5. It is vital that you understand your demographic. Why-oh-why would the Sunrise show, who’s major target market is MUMS-AT-HOME, drop a “feedback question” about “discreet public breastfeeding”? Surely the producers did not think this one through.
And after all the fuss, there is now a call-to-action for laws surrounding public breastfeeding to be reviewed. THIS IS THE POWER OF THE INTERNET. That you can organise a rally on an issue and get national coverage and perhaps affect real change. Maybe your business doesn’t hit such core-social-issues like this, but every business can learn from this Storm-in-an-F-Cup. I believe that every business needs to be mindful of some Basic Business Etiquette that the Sunrise Show clearly still needs to learn….

 

Here are My Top 5 Tips for Business Etiquette….

  1. Build a brand that is POSITIVE, both offline and online. Keep your brand upbeat, authentic, accessible and fresh. ALWAYS. There is no need to delve into the negative issues (there’s enough negativity in the world). Use Social Media to BUILD your Profile, not to draw negative attention to your company. These days, Social Media should be part of your front-line marketing strategy, so use Social Media to spread the word about what you do, how awesome your business is and to raise visibility about your company’s products and services.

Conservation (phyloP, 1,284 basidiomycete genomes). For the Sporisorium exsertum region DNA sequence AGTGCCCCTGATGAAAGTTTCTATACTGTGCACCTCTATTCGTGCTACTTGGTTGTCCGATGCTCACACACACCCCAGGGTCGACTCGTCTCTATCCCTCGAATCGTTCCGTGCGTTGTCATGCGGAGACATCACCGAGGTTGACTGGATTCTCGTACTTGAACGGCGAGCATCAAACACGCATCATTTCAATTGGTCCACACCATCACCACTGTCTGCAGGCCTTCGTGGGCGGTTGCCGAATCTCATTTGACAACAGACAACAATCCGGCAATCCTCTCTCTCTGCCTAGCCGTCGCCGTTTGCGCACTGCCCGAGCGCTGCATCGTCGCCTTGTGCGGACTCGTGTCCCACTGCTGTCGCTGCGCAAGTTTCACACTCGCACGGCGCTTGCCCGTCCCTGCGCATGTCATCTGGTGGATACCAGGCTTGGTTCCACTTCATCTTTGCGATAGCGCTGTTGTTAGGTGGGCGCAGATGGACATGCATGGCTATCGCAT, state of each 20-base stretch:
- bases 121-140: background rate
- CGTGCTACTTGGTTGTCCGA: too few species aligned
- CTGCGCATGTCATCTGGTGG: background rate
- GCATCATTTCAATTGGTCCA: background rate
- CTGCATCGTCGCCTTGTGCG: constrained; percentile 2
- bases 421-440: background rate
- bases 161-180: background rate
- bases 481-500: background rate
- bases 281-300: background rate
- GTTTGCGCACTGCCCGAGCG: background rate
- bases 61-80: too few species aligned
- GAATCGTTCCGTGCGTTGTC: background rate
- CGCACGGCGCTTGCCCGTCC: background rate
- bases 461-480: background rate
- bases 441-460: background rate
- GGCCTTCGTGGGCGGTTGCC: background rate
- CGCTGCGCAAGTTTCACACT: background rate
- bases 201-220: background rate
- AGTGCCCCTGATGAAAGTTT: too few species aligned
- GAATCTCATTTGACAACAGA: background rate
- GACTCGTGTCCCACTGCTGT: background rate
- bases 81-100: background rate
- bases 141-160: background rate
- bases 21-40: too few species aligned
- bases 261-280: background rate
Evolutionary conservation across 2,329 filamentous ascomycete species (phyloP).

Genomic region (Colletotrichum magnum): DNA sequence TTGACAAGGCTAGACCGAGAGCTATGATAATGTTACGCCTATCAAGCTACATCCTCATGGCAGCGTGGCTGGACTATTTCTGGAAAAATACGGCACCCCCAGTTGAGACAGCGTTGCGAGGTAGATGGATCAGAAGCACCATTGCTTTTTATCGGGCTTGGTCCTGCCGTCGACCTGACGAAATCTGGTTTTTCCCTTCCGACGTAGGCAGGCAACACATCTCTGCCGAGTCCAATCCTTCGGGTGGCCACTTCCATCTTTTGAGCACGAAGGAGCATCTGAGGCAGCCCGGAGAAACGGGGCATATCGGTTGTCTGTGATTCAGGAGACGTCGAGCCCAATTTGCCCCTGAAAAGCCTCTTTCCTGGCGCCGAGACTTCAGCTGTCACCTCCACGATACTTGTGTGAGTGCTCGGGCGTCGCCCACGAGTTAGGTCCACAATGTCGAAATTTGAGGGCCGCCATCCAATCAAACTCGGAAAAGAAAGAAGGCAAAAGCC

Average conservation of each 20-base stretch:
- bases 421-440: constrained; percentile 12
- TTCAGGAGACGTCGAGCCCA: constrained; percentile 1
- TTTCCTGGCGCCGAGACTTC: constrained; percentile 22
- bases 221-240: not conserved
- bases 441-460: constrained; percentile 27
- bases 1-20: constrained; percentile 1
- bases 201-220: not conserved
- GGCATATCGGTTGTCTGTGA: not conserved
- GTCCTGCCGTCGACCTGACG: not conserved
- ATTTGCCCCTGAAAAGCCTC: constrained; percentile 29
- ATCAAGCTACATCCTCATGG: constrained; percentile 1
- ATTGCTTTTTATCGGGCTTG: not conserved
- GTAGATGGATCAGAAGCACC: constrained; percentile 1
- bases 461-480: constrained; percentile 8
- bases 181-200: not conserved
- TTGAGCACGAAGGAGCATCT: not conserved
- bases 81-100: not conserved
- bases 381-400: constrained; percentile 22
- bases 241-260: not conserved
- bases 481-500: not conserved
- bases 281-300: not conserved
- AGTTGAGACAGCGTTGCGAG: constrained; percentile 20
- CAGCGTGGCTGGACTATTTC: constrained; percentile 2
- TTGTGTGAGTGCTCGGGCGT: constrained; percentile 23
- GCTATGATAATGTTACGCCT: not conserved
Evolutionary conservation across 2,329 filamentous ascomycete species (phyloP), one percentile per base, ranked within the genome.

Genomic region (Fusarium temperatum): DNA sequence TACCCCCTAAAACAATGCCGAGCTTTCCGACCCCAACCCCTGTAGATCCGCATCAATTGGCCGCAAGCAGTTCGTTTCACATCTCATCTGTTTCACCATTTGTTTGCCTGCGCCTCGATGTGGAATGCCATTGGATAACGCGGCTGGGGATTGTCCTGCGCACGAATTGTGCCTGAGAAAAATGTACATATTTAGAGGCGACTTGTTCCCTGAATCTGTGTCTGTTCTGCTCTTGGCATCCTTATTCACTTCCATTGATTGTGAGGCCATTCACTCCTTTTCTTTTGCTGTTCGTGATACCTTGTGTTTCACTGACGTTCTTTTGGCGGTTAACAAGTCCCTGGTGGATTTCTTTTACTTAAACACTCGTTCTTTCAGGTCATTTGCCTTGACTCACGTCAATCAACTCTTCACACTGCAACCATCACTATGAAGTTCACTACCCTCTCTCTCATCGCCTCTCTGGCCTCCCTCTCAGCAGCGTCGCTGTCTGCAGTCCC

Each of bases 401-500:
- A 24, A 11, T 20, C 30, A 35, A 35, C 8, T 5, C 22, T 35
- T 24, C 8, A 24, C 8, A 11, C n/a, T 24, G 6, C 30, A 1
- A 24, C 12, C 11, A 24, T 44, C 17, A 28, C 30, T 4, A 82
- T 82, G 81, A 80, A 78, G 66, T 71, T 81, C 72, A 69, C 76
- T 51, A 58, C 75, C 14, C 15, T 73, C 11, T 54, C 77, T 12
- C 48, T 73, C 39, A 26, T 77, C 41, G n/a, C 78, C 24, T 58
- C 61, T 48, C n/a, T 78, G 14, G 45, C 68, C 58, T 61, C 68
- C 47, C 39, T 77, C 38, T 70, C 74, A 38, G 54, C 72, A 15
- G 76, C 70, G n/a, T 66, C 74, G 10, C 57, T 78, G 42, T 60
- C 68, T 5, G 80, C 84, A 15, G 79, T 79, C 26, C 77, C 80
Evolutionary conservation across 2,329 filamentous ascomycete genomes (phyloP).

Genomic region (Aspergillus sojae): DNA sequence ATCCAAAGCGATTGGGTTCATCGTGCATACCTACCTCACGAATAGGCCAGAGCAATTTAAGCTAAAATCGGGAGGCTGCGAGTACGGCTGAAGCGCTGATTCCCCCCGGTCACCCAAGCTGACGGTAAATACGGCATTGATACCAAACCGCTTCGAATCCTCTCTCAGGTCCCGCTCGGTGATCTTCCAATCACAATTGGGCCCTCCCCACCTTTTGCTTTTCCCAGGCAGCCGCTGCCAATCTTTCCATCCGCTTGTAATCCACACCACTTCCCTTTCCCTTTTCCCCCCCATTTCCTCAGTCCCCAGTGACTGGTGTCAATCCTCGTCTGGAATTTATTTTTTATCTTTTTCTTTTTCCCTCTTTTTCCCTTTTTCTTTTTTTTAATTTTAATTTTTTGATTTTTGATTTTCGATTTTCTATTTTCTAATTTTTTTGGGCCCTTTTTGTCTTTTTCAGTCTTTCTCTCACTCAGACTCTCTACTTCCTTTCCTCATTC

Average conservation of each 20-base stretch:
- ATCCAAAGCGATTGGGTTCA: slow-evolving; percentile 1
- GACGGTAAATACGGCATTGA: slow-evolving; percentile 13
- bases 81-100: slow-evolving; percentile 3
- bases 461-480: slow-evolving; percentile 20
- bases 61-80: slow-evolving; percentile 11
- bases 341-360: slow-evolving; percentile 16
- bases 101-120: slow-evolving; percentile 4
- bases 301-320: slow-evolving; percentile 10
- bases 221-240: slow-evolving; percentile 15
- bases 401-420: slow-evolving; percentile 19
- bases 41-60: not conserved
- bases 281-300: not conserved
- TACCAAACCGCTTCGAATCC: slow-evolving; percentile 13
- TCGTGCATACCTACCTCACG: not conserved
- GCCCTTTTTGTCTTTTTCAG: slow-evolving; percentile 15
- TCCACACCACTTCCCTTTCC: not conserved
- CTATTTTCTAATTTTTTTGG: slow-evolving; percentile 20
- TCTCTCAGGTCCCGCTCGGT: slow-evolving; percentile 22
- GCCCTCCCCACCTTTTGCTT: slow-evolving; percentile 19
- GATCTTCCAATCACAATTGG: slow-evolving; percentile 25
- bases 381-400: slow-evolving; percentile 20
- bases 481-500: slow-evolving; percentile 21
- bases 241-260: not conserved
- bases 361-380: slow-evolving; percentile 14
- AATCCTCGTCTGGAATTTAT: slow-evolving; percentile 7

2. Use the power of online “community” to build up a following of Fans (and customers) that love your brand and will rave about your business. This is a powerful way to build a strong customer base that will buy repeatedly from you.
  3. Address all issues, especially negative ones. You can run but you can’t hide, so it’s best to remedy the issue on the spot, admit you’ve made a mistake and offer solutions. You can even turn a negative situation into a positive one, if handled correctly. Everyone’s human, so just be real and most folks are fairly forgiving, they often just want an apology, to be heard, or a replacement product that works and meets their basic expectations.
  4. And the obvious one, never, ever, ever “dis” a minority group (or any group for that matter). Not mums, not the vision impaired, not those with special needs, not those of ethnic decent, not white, yellow, pink or indifferent. Never put anyone’s nose out of joint, or that stuff that hits the fan will boomerang right back at you.